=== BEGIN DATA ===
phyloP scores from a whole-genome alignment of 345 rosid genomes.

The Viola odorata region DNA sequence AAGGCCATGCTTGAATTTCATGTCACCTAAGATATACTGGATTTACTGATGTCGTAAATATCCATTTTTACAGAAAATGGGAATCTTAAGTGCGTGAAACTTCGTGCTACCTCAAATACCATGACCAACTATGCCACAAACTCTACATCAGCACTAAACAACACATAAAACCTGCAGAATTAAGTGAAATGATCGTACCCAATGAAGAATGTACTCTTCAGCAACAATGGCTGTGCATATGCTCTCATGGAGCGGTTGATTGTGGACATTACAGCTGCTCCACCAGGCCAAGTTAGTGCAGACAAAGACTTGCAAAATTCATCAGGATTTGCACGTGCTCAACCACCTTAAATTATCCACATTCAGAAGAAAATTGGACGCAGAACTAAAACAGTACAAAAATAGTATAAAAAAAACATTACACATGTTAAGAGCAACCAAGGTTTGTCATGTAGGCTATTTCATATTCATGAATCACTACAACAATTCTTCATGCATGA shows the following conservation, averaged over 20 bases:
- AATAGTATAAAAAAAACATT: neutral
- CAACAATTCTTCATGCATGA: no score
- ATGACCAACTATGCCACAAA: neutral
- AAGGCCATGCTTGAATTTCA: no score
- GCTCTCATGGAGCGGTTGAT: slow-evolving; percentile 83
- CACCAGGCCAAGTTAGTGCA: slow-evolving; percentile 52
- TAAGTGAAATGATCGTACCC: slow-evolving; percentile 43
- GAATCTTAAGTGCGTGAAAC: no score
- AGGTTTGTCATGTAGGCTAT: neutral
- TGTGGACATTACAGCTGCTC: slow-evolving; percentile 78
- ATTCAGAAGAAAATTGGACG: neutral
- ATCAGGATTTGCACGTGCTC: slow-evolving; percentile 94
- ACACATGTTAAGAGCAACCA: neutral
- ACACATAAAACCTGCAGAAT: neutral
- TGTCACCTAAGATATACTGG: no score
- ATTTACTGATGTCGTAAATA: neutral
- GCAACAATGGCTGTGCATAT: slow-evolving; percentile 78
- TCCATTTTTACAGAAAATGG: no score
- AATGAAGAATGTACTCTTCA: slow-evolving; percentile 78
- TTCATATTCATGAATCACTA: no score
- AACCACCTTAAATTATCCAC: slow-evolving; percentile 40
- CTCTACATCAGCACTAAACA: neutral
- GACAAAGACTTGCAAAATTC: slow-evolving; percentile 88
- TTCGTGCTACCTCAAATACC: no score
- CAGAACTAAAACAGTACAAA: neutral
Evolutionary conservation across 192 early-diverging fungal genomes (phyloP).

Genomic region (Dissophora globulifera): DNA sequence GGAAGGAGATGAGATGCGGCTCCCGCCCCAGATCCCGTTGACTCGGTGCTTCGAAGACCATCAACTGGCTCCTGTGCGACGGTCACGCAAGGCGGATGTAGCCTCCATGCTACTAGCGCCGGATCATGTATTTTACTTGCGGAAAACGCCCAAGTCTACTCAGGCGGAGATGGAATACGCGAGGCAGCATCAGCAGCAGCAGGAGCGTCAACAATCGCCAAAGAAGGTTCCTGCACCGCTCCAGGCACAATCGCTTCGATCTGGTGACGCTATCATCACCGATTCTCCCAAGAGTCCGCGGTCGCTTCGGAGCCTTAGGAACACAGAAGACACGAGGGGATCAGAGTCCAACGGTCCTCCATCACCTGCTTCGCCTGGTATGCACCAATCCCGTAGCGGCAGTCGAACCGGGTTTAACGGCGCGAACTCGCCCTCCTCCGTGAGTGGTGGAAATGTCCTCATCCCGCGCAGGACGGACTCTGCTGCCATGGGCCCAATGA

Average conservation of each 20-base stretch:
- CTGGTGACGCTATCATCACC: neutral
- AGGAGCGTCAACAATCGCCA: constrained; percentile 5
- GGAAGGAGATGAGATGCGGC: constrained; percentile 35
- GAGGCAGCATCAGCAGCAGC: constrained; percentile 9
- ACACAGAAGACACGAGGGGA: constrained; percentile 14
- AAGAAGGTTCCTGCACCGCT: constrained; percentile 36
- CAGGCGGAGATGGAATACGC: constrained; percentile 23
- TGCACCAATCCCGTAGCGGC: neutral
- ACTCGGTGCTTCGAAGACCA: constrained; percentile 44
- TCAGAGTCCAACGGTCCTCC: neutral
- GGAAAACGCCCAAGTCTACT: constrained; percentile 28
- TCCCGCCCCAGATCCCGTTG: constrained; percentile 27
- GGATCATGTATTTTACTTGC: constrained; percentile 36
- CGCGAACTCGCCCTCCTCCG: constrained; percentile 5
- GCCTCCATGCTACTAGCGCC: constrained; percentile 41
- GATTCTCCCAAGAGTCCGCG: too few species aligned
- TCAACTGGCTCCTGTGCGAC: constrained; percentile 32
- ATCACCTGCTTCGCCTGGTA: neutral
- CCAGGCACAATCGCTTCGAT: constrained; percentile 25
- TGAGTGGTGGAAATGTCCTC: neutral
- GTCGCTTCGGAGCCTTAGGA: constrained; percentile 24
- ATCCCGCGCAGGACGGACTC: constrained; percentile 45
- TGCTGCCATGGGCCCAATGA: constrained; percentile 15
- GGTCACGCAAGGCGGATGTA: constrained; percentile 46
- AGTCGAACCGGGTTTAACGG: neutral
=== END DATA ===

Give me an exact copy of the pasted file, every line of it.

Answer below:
phyloP scores from a whole-genome alignment of 345 rosid genomes.

The Viola odorata region DNA sequence AAGGCCATGCTTGAATTTCATGTCACCTAAGATATACTGGATTTACTGATGTCGTAAATATCCATTTTTACAGAAAATGGGAATCTTAAGTGCGTGAAACTTCGTGCTACCTCAAATACCATGACCAACTATGCCACAAACTCTACATCAGCACTAAACAACACATAAAACCTGCAGAATTAAGTGAAATGATCGTACCCAATGAAGAATGTACTCTTCAGCAACAATGGCTGTGCATATGCTCTCATGGAGCGGTTGATTGTGGACATTACAGCTGCTCCACCAGGCCAAGTTAGTGCAGACAAAGACTTGCAAAATTCATCAGGATTTGCACGTGCTCAACCACCTTAAATTATCCACATTCAGAAGAAAATTGGACGCAGAACTAAAACAGTACAAAAATAGTATAAAAAAAACATTACACATGTTAAGAGCAACCAAGGTTTGTCATGTAGGCTATTTCATATTCATGAATCACTACAACAATTCTTCATGCATGA shows the following conservation, averaged over 20 bases:
- AATAGTATAAAAAAAACATT: neutral
- CAACAATTCTTCATGCATGA: no score
- ATGACCAACTATGCCACAAA: neutral
- AAGGCCATGCTTGAATTTCA: no score
- GCTCTCATGGAGCGGTTGAT: slow-evolving; percentile 83
- CACCAGGCCAAGTTAGTGCA: slow-evolving; percentile 52
- TAAGTGAAATGATCGTACCC: slow-evolving; percentile 43
- GAATCTTAAGTGCGTGAAAC: no score
- AGGTTTGTCATGTAGGCTAT: neutral
- TGTGGACATTACAGCTGCTC: slow-evolving; percentile 78
- ATTCAGAAGAAAATTGGACG: neutral
- ATCAGGATTTGCACGTGCTC: slow-evolving; percentile 94
- ACACATGTTAAGAGCAACCA: neutral
- ACACATAAAACCTGCAGAAT: neutral
- TGTCACCTAAGATATACTGG: no score
- ATTTACTGATGTCGTAAATA: neutral
- GCAACAATGGCTGTGCATAT: slow-evolving; percentile 78
- TCCATTTTTACAGAAAATGG: no score
- AATGAAGAATGTACTCTTCA: slow-evolving; percentile 78
- TTCATATTCATGAATCACTA: no score
- AACCACCTTAAATTATCCAC: slow-evolving; percentile 40
- CTCTACATCAGCACTAAACA: neutral
- GACAAAGACTTGCAAAATTC: slow-evolving; percentile 88
- TTCGTGCTACCTCAAATACC: no score
- CAGAACTAAAACAGTACAAA: neutral
Evolutionary conservation across 192 early-diverging fungal genomes (phyloP).

Genomic region (Dissophora globulifera): DNA sequence GGAAGGAGATGAGATGCGGCTCCCGCCCCAGATCCCGTTGACTCGGTGCTTCGAAGACCATCAACTGGCTCCTGTGCGACGGTCACGCAAGGCGGATGTAGCCTCCATGCTACTAGCGCCGGATCATGTATTTTACTTGCGGAAAACGCCCAAGTCTACTCAGGCGGAGATGGAATACGCGAGGCAGCATCAGCAGCAGCAGGAGCGTCAACAATCGCCAAAGAAGGTTCCTGCACCGCTCCAGGCACAATCGCTTCGATCTGGTGACGCTATCATCACCGATTCTCCCAAGAGTCCGCGGTCGCTTCGGAGCCTTAGGAACACAGAAGACACGAGGGGATCAGAGTCCAACGGTCCTCCATCACCTGCTTCGCCTGGTATGCACCAATCCCGTAGCGGCAGTCGAACCGGGTTTAACGGCGCGAACTCGCCCTCCTCCGTGAGTGGTGGAAATGTCCTCATCCCGCGCAGGACGGACTCTGCTGCCATGGGCCCAATGA

Average conservation of each 20-base stretch:
- CTGGTGACGCTATCATCACC: neutral
- AGGAGCGTCAACAATCGCCA: constrained; percentile 5
- GGAAGGAGATGAGATGCGGC: constrained; percentile 35
- GAGGCAGCATCAGCAGCAGC: constrained; percentile 9
- ACACAGAAGACACGAGGGGA: constrained; percentile 14
- AAGAAGGTTCCTGCACCGCT: constrained; percentile 36
- CAGGCGGAGATGGAATACGC: constrained; percentile 23
- TGCACCAATCCCGTAGCGGC: neutral
- ACTCGGTGCTTCGAAGACCA: constrained; percentile 44
- TCAGAGTCCAACGGTCCTCC: neutral
- GGAAAACGCCCAAGTCTACT: constrained; percentile 28
- TCCCGCCCCAGATCCCGTTG: constrained; percentile 27
- GGATCATGTATTTTACTTGC: constrained; percentile 36
- CGCGAACTCGCCCTCCTCCG: constrained; percentile 5
- GCCTCCATGCTACTAGCGCC: constrained; percentile 41
- GATTCTCCCAAGAGTCCGCG: too few species aligned
- TCAACTGGCTCCTGTGCGAC: constrained; percentile 32
- ATCACCTGCTTCGCCTGGTA: neutral
- CCAGGCACAATCGCTTCGAT: constrained; percentile 25
- TGAGTGGTGGAAATGTCCTC: neutral
- GTCGCTTCGGAGCCTTAGGA: constrained; percentile 24
- ATCCCGCGCAGGACGGACTC: constrained; percentile 45
- TGCTGCCATGGGCCCAATGA: constrained; percentile 15
- GGTCACGCAAGGCGGATGTA: constrained; percentile 46
- AGTCGAACCGGGTTTAACGG: neutral